Dear Bonnie: February 2018

Hey designers, I know you have burning questions about design jobs, portfolios, and other career conundrums. Email me at DearBonnie@DesignObserver.com for a chance to get my advice, published here each month. Submissions are anonymous, so include as much information about your situation as you can.

Dear Bonnie, 

I’m going to graduate from my university’s graphic design program this May and I couldn’t be more excited. However, I’m also feeling a little lost and scared (feelings I am sure every soon-to-be-graduate experiences). There are so many different roads I can take after graduation, but I’m not sure if I’ll have the guts to make a huge move when it comes down to the wire… Should I throw caution to the wind or is it time to make goals that are more “realistic” (I dream big)? I’m not sure if my dreams and aspirations are too extravagant for my existing skill set as a designer.

Dreaming in Denver

Dear D., 

Don’t pre-compromise your ambitions, even if you don’t land your dream scenarios right away. Maintain your excitement and try to use it to overcome your fears. Dreams can take years and years to realize but you will always feel good about yourself if you are following them.

Even if you need to take less than ideal work, keep an eye on the horizon—but also try and be amazing at the jobs you do land. The more you work, the more you learn about the kind of work that you like and that you’re good at. Learn from every interview and apply the lessons next time. Be patient, be persistent, and most of all, keep that excitement alive.

Remember that it takes time to reach the big goals. We learn nothing when we don’t try, but we learn everything from failure. And, who knows? Maybe you’ll get what you want sooner than you think.

Dear Bonnie,

I’m a graphic design student and I tend to lose motivation lately pretty easily. It’s hard spending so much time and effort on a project just to be told to start over again. Do you have any tips to stay motivated?

Frustrated in Fort Collins

Dear F.,

I assume it’s your teacher who is telling you to start over. I doubt this is what you were hoping to hear, but you have got to toughen up. Your instructors are giving you valuable lessons through the precious gift of honesty. They are helping you become a better designer. Listen to what they are telling you and learn from it.

Throughout your career, you will be told many times to start over after spending time and effort on a project, and you will do it. You will look back on where you missed the mark, what you learned form the experience, and move forward with a smile on your face.

Design is subjective and there is no one solution to any problem. Your teachers (and your future bosses and clients) will always have an opinion. Your job is to listen and understand what they are telling you and respond through your design skills. If you consider everything you do to be precious, you will have very rough road ahead. Your motivation will improve once you put frustration and ego aside and apply your energy to coming up with new solutions.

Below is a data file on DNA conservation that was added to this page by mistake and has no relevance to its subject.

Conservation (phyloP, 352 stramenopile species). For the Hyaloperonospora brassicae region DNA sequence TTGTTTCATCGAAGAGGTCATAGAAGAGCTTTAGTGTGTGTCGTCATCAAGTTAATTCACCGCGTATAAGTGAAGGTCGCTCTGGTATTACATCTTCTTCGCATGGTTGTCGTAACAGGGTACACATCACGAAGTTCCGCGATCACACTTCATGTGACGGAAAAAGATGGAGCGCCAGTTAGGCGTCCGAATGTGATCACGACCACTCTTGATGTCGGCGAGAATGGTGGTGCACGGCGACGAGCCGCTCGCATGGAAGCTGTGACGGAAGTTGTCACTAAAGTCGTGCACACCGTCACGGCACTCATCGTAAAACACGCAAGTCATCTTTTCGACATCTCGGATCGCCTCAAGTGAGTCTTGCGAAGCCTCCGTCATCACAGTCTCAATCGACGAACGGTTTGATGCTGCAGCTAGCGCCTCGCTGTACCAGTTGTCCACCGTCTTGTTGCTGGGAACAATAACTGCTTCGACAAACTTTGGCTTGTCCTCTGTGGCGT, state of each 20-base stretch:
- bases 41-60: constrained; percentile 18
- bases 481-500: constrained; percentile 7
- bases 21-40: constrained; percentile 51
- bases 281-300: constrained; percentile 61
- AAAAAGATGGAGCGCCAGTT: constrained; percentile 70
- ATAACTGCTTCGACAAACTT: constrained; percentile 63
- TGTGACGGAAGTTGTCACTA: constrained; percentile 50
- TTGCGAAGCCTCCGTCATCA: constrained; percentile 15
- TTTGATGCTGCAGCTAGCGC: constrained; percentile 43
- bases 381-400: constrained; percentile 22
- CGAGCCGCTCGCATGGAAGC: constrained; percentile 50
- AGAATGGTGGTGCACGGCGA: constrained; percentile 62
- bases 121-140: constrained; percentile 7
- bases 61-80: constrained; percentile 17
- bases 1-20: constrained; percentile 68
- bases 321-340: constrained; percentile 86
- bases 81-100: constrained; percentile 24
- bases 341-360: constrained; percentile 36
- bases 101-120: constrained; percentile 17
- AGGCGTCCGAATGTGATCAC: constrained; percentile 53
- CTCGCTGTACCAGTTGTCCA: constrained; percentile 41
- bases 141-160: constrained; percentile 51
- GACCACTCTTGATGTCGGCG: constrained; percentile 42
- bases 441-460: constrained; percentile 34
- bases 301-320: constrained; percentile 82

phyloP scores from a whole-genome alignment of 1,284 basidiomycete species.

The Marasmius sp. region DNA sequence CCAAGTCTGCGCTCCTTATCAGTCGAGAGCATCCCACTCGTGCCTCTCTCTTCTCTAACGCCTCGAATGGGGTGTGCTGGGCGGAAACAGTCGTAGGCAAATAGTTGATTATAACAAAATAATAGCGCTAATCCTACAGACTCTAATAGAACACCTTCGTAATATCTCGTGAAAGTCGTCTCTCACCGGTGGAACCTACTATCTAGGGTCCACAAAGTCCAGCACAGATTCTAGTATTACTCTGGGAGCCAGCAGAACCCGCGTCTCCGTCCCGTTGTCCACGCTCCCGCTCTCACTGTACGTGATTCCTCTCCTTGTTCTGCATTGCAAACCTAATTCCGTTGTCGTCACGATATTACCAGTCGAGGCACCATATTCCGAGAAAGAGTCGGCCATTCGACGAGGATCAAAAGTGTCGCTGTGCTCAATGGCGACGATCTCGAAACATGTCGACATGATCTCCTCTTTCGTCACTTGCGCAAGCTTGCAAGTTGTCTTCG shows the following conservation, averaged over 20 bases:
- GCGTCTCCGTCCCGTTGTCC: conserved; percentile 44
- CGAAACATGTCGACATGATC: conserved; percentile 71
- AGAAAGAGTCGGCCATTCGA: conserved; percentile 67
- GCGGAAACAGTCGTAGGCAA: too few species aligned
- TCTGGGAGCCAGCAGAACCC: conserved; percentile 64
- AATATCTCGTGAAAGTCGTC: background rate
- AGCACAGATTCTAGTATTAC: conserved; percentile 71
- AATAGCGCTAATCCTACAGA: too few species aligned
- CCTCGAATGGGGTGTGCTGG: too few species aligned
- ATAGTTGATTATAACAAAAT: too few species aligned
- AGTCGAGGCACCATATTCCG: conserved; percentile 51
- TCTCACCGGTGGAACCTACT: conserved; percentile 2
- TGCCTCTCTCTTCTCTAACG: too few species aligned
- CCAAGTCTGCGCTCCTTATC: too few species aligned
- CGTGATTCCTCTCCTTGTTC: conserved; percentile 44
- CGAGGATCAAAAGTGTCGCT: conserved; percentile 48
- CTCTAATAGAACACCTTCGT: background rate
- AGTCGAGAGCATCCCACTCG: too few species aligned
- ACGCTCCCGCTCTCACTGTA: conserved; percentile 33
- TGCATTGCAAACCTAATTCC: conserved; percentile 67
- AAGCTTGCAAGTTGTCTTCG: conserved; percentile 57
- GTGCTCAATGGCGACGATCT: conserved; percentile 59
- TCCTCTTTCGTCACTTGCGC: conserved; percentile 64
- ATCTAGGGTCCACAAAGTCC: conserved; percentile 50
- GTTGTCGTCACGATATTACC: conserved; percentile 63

Dear Bonnie,

I’m going to be graduating soon and want to start my own company. What are some of the best building blocks to a successful business in design? Would it be more valuable to pursue creating a business head on? Or would it be a better move to be part of a design team and work my way up, gain knowledge, and then start to build up?

Eager in Easton

Dear E.,

Don’t start your own company upon graduation. Please. I know you feel like you know a lot right now, but you don’t. The time to start a company is when you know more about how companies work. 

Go out and get a job. Learn from the people around you and the people you work for. Figure out what kind of work you want to do and why. Soak up all you can about client interactions, running an office, managing a budget, all while someone else is paying you. Then, once you have a grasp on all aspects of the work, you can start to think about what kind of a company you would want to start. Or maybe you’ll love one of the jobs you have so much, you’ll stay a while then teach at a college where you can tell kids wanting to start a company upon graduation that they should wait. 

Starting a company is a big commitment. Hold out until you can better build your chance of success.

 


About the author

Bonnie Siegler founded the award-winning design studio Eight and a Half. She has taught at the graduate level for many years at the School of Visual Arts and Yale University, conducted workshops at other schools and judged design competitions all over the place. She has two new books coming out in February: Signs of Resistance which is a visual history of protest in America and Dear Client, which is a book that will (hopefully) help clients work more successfully with creative people.